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Congress may be ‘ungovernable,’ but US could see crypto legislation in 2023

Congress may be ‘ungovernable,’ but US could see crypto legislation in 2023

The United States House of Representatives finally elected a speaker last week, concluding a four-day, 15-ballot ordeal that left many wondering if political gridlock was now the new normal in the U.S., and if so, what the consequences would be. 

For example, were the concessions made by Republican Kevin McCarthy to secure his election as speaker ultimately going to make it difficult to achieve any sort of legislative consensus, making it impossible for the U.S. to raise its debt ceiling and fund the government later this year? Not all were optimistic.

The House of Representatives will be largely “ungovernable” in 2023, Representative Ritchie Torres, a Democrat from New York, told Cointelegraph on Jan. 6, shortly before joining colleagues for that day’s series of ballots — which finally ended after midnight with resolution. “The 117th Congress was one of the most productive legislative sessions ever,” Torres noted, “but the 118th will be one of the least productive.”

It’s worth asking amid this latest brouhaha in the world’s largest economy what it all means for digital assets and blockchain technology. Does it suggest that one shouldn’t expect any meaningful crypto legislation from Congress in 2023?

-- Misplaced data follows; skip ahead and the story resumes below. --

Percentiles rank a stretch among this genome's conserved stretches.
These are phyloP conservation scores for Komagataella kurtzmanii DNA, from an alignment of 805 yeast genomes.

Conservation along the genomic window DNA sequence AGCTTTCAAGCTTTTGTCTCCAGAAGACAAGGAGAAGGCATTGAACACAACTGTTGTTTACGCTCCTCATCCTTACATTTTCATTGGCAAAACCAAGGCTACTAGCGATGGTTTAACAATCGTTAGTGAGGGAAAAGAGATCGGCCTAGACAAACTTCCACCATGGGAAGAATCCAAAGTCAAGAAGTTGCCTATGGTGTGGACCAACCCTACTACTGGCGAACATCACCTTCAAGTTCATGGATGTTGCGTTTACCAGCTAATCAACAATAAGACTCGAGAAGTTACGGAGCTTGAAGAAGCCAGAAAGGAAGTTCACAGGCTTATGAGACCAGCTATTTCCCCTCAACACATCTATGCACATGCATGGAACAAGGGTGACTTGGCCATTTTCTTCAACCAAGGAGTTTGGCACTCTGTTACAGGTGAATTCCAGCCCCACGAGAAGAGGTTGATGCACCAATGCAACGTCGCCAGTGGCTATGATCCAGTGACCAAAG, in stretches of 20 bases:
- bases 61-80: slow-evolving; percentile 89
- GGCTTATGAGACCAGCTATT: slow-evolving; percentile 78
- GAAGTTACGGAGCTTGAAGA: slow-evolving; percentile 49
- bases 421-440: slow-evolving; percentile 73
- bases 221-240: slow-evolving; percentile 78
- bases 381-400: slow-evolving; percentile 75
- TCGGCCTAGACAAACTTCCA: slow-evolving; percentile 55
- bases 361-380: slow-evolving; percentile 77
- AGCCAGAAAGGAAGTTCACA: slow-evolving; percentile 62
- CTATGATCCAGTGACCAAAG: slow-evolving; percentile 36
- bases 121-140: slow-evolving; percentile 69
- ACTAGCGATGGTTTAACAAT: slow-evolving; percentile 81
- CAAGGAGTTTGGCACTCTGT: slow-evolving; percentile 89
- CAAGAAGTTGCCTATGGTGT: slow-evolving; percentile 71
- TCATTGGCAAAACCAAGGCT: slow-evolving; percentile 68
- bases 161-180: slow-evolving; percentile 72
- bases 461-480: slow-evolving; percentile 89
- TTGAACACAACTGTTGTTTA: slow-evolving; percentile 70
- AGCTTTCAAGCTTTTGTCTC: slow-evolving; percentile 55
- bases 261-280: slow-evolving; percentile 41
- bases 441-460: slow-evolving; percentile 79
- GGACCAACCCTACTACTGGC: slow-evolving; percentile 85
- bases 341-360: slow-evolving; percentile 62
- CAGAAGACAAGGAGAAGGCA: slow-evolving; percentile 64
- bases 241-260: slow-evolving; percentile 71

A bipartisan coalition exists 

Not necessarily. “On the surface, at least,” a bipartisan coalition exists in the House to pass crypto legislation, said Torres, who sits on the House Committee for Financial Services and who himself introduced crypto legislation in December in response to the FTX collapse.

Representative Torres outside his office before the formal swearing-in ceremony on Jan. 3. Source: Twitter

Crypto reform has been urged on and off by both Democrats and Republicans in the House and Senate recently, after all. Indeed, analytics firm Chainalysis recently highlighted some 20 bills before Congress that could affect cryptocurrencies and stablecoins. The House Committee on Financial Services alone has a pro-crypto incoming chairman, Republican Patrick McHenry, along with crypto-friendly Democrats like Torres and Maxine Waters.

But “deeper down,” Torres sees cross-currents that could disrupt legislation: The political far right could thwart any crypto initiatives as a matter of principle — they oppose all regulation — while the far left may also want to keep digital assets unregulated in order to delegitimize and ultimately kill them. Crypto legislation, in the eyes of this group, would be equivalent to acceptance of…

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